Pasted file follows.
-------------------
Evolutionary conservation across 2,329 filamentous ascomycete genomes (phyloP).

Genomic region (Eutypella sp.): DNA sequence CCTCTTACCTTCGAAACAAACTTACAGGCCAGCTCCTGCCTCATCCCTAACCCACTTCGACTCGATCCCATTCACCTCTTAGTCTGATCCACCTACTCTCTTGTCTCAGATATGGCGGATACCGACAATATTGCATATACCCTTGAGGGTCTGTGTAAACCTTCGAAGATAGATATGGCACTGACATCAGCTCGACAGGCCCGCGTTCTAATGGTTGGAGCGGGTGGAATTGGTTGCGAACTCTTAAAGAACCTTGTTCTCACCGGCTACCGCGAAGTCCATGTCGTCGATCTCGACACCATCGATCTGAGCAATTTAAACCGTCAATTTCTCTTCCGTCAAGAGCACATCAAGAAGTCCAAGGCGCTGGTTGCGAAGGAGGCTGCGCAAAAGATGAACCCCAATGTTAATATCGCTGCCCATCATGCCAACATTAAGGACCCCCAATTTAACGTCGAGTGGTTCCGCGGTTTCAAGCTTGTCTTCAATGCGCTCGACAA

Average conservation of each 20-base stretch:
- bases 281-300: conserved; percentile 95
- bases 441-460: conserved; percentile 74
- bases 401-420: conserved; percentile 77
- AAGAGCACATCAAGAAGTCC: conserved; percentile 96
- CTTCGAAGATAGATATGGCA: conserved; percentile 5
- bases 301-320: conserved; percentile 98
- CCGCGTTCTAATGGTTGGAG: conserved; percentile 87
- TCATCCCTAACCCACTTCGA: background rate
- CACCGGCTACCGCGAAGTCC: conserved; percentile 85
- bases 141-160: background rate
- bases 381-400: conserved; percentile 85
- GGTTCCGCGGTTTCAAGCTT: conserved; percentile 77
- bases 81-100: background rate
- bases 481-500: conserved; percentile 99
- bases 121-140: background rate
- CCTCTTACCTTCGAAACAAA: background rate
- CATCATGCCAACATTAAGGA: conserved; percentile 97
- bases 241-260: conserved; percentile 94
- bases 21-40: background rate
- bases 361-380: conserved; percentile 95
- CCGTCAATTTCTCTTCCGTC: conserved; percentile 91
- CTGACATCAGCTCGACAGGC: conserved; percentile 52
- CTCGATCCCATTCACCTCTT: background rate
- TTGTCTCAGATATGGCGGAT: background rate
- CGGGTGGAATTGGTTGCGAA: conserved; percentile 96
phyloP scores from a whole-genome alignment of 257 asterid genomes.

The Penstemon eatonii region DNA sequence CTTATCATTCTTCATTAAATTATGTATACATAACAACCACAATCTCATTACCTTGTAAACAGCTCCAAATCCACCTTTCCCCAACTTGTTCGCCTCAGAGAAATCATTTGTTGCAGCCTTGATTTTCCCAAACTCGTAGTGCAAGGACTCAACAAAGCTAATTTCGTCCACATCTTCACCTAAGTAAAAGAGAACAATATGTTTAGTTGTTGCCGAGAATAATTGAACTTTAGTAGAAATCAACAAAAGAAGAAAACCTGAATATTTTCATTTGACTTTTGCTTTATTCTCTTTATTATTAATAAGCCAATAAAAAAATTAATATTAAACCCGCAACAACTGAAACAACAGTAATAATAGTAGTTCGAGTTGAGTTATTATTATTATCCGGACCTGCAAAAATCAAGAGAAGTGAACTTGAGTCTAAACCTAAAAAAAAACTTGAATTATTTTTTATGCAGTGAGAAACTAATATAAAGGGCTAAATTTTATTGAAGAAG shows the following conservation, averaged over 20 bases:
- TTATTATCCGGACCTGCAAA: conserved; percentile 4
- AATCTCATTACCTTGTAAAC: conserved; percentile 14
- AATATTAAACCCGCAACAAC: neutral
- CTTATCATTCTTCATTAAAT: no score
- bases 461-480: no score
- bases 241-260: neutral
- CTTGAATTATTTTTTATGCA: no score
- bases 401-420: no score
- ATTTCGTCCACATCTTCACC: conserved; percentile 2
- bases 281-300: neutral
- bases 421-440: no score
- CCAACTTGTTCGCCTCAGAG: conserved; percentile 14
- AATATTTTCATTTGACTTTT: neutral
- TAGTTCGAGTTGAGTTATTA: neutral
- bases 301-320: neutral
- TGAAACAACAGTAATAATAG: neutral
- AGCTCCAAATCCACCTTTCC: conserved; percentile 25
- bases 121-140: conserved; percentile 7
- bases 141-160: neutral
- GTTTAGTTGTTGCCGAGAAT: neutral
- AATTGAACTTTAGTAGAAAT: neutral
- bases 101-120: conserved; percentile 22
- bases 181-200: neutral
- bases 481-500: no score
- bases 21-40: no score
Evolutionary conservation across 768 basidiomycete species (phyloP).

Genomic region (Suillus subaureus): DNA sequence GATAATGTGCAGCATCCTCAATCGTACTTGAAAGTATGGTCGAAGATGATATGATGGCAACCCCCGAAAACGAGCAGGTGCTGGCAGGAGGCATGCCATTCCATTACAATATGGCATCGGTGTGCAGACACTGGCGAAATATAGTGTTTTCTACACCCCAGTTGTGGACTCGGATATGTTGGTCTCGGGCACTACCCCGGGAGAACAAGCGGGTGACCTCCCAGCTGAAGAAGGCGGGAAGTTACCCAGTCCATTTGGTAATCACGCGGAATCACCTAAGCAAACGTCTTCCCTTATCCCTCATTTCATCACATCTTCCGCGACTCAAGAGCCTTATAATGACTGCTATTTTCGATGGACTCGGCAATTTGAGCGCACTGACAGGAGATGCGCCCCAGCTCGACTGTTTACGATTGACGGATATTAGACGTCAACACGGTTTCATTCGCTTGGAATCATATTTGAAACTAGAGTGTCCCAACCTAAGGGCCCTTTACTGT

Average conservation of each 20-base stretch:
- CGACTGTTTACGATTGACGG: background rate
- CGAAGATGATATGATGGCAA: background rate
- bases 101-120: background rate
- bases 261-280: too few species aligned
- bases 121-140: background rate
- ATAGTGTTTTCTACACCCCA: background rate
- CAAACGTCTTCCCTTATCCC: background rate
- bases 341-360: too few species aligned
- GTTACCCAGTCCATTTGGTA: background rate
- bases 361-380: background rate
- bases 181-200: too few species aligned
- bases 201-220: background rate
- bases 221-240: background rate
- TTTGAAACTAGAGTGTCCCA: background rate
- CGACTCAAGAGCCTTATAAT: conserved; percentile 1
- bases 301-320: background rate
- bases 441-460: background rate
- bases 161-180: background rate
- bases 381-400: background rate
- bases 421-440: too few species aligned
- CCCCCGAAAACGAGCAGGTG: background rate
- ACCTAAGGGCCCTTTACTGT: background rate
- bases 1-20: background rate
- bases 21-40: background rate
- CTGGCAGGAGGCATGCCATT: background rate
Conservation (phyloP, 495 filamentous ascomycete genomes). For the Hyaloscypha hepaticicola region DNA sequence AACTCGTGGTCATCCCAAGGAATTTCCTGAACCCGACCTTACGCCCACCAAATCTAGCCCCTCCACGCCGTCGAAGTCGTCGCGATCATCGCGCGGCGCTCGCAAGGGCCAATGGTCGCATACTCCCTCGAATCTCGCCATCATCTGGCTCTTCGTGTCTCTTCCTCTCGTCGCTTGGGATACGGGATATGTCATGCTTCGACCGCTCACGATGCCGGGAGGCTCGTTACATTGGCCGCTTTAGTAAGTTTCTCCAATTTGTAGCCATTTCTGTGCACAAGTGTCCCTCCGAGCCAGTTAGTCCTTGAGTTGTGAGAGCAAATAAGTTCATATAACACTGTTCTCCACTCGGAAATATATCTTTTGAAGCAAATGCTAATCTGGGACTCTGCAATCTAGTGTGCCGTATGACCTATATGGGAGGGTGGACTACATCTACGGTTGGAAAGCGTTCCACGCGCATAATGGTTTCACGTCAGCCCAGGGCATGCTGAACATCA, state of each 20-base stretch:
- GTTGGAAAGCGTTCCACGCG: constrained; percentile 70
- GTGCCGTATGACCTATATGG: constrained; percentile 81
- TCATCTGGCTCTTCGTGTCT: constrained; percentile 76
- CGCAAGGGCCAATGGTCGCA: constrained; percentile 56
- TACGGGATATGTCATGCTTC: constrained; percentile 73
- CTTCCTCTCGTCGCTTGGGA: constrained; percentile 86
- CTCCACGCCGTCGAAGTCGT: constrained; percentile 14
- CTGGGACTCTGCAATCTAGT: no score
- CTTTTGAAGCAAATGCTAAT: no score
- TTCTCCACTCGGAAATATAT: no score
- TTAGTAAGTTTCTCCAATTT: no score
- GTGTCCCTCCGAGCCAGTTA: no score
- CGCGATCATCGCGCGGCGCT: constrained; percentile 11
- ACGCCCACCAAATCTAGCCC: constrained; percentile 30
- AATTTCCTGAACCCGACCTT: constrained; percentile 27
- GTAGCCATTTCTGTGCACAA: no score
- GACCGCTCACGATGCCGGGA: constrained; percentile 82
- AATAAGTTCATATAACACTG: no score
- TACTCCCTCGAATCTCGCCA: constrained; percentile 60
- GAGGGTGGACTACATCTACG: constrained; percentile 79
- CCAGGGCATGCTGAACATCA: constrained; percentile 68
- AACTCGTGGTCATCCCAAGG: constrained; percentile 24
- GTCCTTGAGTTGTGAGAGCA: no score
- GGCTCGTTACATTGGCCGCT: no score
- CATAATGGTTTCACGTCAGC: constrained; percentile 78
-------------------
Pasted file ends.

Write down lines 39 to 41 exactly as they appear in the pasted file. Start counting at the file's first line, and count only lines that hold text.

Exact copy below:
- ATTTCGTCCACATCTTCACC: conserved; percentile 2
- bases 281-300: neutral
- bases 421-440: no score